June 28, 2022
Jared Polis of Colorado is the governor. He defies federal laws and says that all adults can receive COVID boosters
DENVER — Facing a surge in coronavirus infections that threatens to overwhelm Colorado hospitals, Gov. Jared Polis defied federal guidance on COVID-19 booster shots Thursday by issuing an order allowing all state residents 18 and older to get them. U.S. Food and Drug Administration rules allow booster shots for those 18 and over who are…

DENVER — Colorado is facing a spike in coronavirus infection that could overwhelm its hospitals. Gov. Jared Polis defied federal guidance on COVID-19 booster shots Thursday by issuing an order allowing all state residents 18 and older to get them.

U.S. Food and Drug Administration rules allow booster shots for those 18 and over who are at high risk of exposure to the virus. The FDA also permits boosters for people 65 and older, and adults with special medical conditions. The order of Polis declares Colorado at high risk for infection. This significantly increases the eligibility of residents.

“Because disease spread is so significant across Colorado, all Coloradans who are 18 years of age and older are at high risk and qualify for a booster shot,” the Democratic governor said in his order.

Comment requests from the FDA weren’t immediately returned Thursday due to federal holidays.

But, at a White House briefing, Dr. Rochelle Waensky, the director of the U.S. Centers for Disease Control and Prevention stressed the importance of giving boosters to people who are already eligible under federal guidelines. She also stressed the importance of vaccinating children ages 5-11.

” FDA, as you probably know, is currently looking into data to expand boosters to all population,” Walensky stated.

Pfizer asked U.S. regulators Tuesday to allow boosters of its COVID-19 vaccine for anyone 18 or older, a step that comes amid concern about increased spread of the coronavirus with holiday travel and gatherings.

The Biden administration originally intended boosters for adults. However, FDA scientific advisors rejected additional Pfizer doses. The panel was not convinced that young healthy adults needed another dose, and recommended boosters only for specific groups.

People who are fully vaccinated are still strongly protected against hospitalization and death from COVID-19. However, immunity to infection can decrease over time and the extra-contagious Delta variant is rapidly spreading. U.S. health officials want to increase protection for at-risk individuals who were vaccinated months back, but they stress that it is still important to get the unvaccinated their first shot.

Polis highlighted vaccinations as an important tool in combating the new surge of cases that officials fear could overwhelm state hospitals by the end the year. In the past, he has expressed dissatisfaction with vaccine distribution and authorization by the federal government.

” The Governor was disappointed by the confusing message from FDA and CDC regarding boosters. He won’t let that harm Coloradans who need it,” Conor Cahill, a spokesperson for Polis, said Thursday. “The Governor is confident this clarification is within the guidelines of the CDC .”

and FDA

Polis’ orders allows vaccine providers to give booster shots for anyone who has received double-dose Pfizer , or Moderna vaccines within the last six months. A booster can be given to people who have received the single-dose Johnson & Johnson vaccine. This vaccine hasn’t been as effective as its rivals. A booster is available to anyone who meets the criteria. They don’t need to stay with their original vaccine type.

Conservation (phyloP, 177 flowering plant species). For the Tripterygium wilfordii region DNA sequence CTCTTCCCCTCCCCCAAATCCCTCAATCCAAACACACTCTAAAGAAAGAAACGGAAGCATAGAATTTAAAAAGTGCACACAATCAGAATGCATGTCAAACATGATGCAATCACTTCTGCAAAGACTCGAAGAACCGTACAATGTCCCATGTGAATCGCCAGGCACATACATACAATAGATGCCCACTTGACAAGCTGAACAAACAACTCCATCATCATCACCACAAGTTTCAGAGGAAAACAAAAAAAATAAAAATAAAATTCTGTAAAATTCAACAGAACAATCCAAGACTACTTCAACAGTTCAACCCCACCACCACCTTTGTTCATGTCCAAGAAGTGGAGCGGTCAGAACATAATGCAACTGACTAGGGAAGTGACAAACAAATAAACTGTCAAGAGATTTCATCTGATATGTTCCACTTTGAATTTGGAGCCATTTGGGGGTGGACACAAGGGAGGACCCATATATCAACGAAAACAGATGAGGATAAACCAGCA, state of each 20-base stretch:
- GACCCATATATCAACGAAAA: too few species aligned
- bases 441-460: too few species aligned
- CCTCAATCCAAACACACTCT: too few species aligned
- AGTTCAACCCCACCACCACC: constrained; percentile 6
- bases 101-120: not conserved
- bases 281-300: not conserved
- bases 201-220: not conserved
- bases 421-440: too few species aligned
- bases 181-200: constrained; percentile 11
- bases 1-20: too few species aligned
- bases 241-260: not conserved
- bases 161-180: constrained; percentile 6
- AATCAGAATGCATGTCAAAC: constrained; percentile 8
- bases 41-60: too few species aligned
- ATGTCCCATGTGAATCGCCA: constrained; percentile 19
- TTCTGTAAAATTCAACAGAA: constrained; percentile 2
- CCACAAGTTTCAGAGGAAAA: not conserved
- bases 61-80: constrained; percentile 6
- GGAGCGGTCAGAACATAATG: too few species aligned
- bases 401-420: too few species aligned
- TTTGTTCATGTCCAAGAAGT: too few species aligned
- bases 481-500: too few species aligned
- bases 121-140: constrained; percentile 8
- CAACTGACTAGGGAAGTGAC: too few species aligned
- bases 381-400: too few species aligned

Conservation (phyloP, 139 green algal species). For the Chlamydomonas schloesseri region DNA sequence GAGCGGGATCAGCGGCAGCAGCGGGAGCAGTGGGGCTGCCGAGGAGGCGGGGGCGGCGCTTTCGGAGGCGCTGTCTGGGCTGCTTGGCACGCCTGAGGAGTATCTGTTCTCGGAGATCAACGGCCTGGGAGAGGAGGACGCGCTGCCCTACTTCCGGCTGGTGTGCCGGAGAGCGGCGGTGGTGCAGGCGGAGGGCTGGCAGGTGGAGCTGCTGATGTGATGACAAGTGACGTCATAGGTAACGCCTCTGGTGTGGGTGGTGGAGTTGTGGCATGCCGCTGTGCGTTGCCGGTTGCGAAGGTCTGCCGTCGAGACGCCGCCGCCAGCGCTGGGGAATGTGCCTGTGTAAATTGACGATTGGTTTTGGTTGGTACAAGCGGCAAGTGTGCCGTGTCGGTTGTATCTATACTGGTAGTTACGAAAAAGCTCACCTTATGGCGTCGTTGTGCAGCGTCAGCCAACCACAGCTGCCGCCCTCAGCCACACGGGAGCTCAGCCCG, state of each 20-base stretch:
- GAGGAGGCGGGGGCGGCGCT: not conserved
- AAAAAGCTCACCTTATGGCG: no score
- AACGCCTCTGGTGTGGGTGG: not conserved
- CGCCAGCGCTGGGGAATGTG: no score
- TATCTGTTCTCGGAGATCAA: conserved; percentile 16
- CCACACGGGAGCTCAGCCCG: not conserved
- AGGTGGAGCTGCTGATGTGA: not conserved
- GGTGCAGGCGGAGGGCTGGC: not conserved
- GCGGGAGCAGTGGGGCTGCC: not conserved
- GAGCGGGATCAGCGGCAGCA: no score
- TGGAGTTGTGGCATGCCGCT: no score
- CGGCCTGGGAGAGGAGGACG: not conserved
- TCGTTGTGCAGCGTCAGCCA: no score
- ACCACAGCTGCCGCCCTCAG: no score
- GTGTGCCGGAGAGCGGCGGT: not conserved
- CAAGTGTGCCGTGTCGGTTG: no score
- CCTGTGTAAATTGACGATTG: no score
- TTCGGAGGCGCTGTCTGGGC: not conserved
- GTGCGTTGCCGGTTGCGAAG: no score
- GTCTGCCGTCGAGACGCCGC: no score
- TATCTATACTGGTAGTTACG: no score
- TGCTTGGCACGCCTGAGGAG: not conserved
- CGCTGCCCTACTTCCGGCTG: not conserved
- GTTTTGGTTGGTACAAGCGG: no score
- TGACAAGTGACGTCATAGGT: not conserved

About 62% of Colorado residents are fully vaccinated, putting the Rocky Mountain state above the national average and among the top 15 for states with the highest vaccination rate.

Yet Colorado had the seventh-highest COVID-19 diagnosis rate in the country over the last week, with 1 in every 259 people getting the virus, according to John Hopkins University data compiled by The Associated Press. Since weeks, the number of cases, hospitalizations, and deaths has been increasing.

About 1,426 COVID-19 patients are hospitalized in Colorado, and State Epidemiologist Dr. Rachel Herlihy said Wednesday the state could hit 2,258 COVID-19 hospitalizations by Jan. 1, a record high for the pandemic.

According to the Colorado Hospital Association, about 720 beds have been made available in intensive and acute care units due to the combination of a surge in the delta variant and staffing shortages. Some 17% of all beds are occupied by those with COVID or suspected of having it, the state health department said.

Polis put the number of available hospital beds at 623 in his order, and he has repeatedly emphasized that the unvaccinated – 28% of state residents, according to state data – account for 80% those hospitalized. Officials stated that many of those remaining are older patients who are more vulnerable to the virus or have immunocompromised.

“With an estimated 1 in 67 Coloradans infected, it is likely that nearly all Coloradans are exposed to COVID-19 where they live or work,” the governor said in his order. “I declare the entire State of Colorado high risk for exposure or transmission of COVID19 and therefore eligible for the safe and highly effective COVID-19 booster shot.”

Colorado’s seven day positivity rate — The percentage of people who tested positive for the virus among all those who have been tested — reached 9. 93% as of Wednesday.

That means for every 100 people tested over that week, nearly 10 of them tested positive. Last year, the highest seven-day positivity rate was 11. 21% as of Nov. 20.

More than 700,000 Colorado residents are known to have been infected during the pandemic, and 8,814 people have died.

For more information, visit The Washington Times COVID-19 resource page.

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